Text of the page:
BALTIMORE - There is a question facing family’s coast to coast today-- What is a fair - and effective way to encourage overweight kids to lose weight?
An ad hitting the airwaves is causing a firestorm of controversy.
The health experts behind the blunt and startling ads say they are -exactly-what the state of Georgia needs: more straight talk and less "sugarcoating" the crisis.
Nearly 40-percent of Georgia's children today are obese or overweight... Some are even diagnosed with hypertension in the first and second grades.
In this television spot, a child asks his mother a simple question she can't answer.
He says, "mommy, why am I fat?”
The approach here has divided and even angered health officials, with critics saying that you can't shame families into losing weight.
"This campaign is an example of what not to do," said Rebecca Puhl, Rudd Center Yale University Director of Research. "We need to fight obesity, not obese individuals.”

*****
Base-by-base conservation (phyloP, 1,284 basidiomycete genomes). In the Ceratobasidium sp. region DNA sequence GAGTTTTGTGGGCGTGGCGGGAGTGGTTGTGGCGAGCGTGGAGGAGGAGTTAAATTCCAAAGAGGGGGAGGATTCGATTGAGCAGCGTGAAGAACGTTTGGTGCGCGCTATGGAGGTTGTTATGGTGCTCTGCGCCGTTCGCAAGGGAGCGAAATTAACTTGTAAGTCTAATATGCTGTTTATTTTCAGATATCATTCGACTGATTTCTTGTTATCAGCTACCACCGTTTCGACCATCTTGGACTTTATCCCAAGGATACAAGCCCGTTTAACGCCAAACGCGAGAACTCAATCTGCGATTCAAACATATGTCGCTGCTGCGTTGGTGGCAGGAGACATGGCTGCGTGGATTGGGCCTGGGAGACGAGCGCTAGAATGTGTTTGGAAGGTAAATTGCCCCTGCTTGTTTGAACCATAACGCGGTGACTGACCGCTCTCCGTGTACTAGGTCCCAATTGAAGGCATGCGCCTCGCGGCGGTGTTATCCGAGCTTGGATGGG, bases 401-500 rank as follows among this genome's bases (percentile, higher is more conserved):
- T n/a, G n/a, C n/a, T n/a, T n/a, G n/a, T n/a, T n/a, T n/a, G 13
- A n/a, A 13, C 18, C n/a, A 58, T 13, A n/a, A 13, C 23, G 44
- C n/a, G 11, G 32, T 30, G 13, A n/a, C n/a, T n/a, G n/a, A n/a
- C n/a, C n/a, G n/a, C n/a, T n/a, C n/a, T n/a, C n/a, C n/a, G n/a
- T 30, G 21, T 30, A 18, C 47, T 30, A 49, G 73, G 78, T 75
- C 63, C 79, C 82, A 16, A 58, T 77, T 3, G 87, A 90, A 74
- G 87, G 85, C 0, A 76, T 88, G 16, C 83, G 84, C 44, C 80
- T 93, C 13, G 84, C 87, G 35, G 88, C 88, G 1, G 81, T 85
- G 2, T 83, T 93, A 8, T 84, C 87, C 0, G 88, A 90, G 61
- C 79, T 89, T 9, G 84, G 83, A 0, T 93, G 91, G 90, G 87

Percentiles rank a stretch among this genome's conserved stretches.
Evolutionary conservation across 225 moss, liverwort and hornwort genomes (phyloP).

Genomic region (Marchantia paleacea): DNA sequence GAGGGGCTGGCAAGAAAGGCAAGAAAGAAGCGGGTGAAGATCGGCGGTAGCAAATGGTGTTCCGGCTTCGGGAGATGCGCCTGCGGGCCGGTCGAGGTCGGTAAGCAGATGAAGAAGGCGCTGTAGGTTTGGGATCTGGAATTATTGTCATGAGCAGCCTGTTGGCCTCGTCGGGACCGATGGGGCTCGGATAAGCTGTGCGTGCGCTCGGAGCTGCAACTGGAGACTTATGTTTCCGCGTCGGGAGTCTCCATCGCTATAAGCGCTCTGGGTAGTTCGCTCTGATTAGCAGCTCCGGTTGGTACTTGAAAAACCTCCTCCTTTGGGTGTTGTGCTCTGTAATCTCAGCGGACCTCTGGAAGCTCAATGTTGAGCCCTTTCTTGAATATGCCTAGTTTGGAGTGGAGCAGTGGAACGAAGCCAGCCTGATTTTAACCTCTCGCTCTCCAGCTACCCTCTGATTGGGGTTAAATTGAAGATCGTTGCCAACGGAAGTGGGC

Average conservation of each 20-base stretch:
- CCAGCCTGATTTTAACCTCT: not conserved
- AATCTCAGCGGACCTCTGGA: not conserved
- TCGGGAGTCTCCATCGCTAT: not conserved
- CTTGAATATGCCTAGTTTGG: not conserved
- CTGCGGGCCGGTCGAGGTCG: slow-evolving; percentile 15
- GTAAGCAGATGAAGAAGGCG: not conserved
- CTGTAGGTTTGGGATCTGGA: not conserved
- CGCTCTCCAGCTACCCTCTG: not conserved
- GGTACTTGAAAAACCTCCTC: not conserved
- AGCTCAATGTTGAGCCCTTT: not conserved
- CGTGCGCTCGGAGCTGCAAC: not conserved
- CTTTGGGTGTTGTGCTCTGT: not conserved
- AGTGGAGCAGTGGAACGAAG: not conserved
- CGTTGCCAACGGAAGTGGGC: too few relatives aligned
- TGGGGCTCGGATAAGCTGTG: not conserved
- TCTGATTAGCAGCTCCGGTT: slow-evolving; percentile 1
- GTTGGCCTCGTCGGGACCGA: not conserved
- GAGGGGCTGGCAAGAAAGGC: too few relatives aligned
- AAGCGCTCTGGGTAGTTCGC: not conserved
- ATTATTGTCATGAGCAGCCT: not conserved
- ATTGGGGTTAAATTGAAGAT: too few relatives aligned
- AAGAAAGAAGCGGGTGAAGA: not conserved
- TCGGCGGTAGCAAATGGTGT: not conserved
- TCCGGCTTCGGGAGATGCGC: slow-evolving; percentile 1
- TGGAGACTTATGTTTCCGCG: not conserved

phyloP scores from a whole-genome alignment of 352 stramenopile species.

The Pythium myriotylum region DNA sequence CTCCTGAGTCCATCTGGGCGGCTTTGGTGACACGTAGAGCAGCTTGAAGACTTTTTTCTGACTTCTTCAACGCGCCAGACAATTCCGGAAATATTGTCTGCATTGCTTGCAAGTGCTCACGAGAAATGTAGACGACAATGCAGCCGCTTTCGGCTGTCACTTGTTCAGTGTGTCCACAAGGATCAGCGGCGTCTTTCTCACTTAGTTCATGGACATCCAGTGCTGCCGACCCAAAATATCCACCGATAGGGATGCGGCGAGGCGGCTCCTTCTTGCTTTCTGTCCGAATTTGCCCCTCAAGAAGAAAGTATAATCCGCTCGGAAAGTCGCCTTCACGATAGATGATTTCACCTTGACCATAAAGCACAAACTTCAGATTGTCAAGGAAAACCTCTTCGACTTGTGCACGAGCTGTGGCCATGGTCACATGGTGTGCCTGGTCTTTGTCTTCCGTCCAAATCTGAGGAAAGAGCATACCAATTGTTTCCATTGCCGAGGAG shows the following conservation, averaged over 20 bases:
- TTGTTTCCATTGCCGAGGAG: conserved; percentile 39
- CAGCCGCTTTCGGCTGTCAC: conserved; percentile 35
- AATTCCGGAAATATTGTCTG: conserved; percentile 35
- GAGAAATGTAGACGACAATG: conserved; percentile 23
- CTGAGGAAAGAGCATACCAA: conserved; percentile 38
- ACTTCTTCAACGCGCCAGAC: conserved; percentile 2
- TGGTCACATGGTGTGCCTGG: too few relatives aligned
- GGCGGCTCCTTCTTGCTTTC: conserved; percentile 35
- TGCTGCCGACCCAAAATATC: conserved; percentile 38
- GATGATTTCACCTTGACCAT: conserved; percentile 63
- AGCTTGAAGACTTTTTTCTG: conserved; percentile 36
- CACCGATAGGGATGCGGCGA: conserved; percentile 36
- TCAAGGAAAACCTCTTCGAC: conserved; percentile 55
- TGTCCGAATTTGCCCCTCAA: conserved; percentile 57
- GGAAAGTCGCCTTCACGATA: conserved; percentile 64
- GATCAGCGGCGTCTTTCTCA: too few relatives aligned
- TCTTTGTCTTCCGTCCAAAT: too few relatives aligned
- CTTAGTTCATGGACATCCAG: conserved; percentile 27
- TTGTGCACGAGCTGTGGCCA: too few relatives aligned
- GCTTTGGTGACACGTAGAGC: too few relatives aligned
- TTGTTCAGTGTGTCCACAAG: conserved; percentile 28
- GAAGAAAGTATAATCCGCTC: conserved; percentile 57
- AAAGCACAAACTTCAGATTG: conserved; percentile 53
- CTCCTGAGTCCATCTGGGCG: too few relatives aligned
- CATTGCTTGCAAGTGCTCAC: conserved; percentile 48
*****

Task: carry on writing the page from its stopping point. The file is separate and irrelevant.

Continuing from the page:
Linda Bacon, who is with the City College of San Francisco said "I think it's not only ineffective, it's actually quite damaging, if kids feel bad about their bodies, they aren't going to take good care of them."
Children's Healthcare of Atlanta hired the actors, and is spending $25 million to spread this message, and they refuse to apologize.
"This is a medical crisis, and we can't continue to stand by and let this happen to our state and our country," said Linda Matzigkeit, a senior vice president of Children's Healthcare of Atlanta.
These in-your face campaigns have worked before. Harrowing meth ads helped drop teenage meth use in Montana by 50 percent.
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